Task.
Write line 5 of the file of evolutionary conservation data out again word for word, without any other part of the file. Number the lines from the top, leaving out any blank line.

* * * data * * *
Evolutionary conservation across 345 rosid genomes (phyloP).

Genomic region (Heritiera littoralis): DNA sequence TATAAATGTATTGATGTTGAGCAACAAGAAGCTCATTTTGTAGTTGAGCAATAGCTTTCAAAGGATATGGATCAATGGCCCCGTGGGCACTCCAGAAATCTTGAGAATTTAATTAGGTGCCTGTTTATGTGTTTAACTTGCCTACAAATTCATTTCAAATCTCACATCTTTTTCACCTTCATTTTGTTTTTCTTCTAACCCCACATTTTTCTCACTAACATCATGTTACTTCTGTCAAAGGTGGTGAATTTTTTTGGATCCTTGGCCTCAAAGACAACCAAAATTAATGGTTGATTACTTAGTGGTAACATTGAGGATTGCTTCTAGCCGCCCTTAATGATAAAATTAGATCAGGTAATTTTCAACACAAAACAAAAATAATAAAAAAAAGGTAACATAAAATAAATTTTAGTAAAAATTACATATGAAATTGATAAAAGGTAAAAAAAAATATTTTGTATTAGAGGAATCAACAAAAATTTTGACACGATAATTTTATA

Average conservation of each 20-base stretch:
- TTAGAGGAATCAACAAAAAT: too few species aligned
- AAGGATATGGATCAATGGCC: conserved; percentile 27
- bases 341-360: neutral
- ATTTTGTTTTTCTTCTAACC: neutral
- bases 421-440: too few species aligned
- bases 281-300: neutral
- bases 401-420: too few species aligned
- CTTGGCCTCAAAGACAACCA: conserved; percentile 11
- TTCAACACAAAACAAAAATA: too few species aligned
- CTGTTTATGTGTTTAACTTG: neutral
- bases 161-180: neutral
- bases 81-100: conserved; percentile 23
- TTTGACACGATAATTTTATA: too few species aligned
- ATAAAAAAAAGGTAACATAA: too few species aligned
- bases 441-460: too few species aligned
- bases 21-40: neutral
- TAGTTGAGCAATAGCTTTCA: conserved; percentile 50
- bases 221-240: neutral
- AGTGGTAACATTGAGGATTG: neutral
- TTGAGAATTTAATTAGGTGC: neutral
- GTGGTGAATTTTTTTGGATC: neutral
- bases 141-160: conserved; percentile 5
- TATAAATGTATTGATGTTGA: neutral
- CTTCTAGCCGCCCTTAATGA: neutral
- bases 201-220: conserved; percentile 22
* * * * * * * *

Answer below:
- AAGGATATGGATCAATGGCC: conserved; percentile 27